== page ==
- A Guide to Yom Kippur (1957. 1960)
- A Guide to Rosh Ha-Shanah (1959, 1962)
- A Jewish Theology (1973)
The Theology of Rabbi Louis Jacobs
One charge brought against Louis Jacobs is that he is trying to make theology a respectable Jewish occupation. There are people like the “pan-halachist” who are of the opinion that there is no such thing as Jewish theology, that it is all a Christian thing. Louis Jacobs does not share that opinion.
Pan-Halachists say: the Halacha is the observance (of the Law). One does not bother about dogma. Jacobs does go along with them this far, but then it is said that one does not bother about dogma, but one must accept that everything is dogma. And Jacobs does not agree with that.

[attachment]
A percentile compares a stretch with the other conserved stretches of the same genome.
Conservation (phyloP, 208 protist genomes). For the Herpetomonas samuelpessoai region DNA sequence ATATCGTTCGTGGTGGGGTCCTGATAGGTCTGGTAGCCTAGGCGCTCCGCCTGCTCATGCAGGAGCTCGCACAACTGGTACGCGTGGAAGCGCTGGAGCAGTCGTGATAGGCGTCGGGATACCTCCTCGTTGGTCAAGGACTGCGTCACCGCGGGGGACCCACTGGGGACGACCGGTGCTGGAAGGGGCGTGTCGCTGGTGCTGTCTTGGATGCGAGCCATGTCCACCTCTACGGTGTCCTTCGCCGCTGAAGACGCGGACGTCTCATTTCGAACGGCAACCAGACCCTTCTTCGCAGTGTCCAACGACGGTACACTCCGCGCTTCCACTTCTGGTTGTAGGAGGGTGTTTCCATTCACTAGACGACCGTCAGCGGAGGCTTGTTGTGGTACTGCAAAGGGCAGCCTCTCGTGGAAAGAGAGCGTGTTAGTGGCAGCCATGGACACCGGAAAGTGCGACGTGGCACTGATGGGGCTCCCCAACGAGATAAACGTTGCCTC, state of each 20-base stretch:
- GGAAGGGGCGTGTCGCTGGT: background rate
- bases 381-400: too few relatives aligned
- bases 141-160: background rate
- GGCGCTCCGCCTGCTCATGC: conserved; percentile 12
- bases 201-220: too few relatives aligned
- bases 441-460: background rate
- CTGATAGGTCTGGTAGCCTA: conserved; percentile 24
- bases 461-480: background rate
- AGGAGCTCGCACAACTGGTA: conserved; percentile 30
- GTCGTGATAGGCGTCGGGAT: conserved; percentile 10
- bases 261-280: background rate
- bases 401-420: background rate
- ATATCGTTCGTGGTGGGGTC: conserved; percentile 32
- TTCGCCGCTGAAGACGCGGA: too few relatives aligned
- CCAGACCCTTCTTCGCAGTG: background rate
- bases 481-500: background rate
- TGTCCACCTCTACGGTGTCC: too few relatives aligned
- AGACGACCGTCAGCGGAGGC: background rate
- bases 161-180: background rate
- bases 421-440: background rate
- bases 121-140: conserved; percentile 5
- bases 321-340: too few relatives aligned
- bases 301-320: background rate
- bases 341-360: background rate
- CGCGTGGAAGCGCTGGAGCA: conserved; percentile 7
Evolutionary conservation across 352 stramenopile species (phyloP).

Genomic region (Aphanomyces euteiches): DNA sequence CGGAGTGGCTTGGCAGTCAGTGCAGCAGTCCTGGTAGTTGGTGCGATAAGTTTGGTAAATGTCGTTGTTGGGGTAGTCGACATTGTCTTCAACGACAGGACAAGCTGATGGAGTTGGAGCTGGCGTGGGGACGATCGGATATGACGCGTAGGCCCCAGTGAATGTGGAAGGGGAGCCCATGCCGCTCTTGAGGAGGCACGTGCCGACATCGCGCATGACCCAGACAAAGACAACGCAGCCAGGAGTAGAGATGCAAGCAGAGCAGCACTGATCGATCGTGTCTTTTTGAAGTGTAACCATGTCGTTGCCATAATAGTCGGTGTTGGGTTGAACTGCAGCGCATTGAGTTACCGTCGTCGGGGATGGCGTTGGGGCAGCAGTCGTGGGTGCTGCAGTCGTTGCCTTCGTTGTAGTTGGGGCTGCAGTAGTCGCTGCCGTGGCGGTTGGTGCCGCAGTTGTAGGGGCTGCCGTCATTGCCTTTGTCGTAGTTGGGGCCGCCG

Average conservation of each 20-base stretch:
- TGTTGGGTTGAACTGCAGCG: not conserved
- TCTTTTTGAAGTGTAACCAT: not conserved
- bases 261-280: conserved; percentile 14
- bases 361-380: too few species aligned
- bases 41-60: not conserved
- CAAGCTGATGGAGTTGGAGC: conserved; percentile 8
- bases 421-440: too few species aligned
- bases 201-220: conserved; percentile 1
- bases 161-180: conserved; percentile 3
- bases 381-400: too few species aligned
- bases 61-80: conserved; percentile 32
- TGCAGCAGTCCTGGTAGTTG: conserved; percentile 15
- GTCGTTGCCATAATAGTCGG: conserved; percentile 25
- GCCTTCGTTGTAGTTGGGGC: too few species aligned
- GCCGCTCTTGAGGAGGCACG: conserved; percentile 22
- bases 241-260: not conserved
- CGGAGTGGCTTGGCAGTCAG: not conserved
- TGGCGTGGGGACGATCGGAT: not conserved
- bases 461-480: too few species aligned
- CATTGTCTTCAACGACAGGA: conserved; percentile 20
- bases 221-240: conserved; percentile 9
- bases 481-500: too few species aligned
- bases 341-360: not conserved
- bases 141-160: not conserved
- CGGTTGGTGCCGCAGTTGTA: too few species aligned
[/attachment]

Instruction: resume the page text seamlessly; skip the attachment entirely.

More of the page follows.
So the contemporary Jewish theologian, like Louis Jacobs, is not just confronted with the problem of defending the existence of God or the significance of revelation. He must first of all persuade Jew and Gentile in believing that Jewish theology does actually exist. He says that after all the great Maimonides was a theologian.
Despite all these hindrances Louis Jacobs has succeeded in his attempts to articulate an organized Jewish Theology. In his books We have reason to believe and Principles of the Jewish faith we can get a quite clear picture of Jacobs’ theology, but his book A Jewish theology (1973) represents the first systematic presentation of the major themes of Jewish religious thought since Kaufmann Kohler’s Jewish theology of 1918.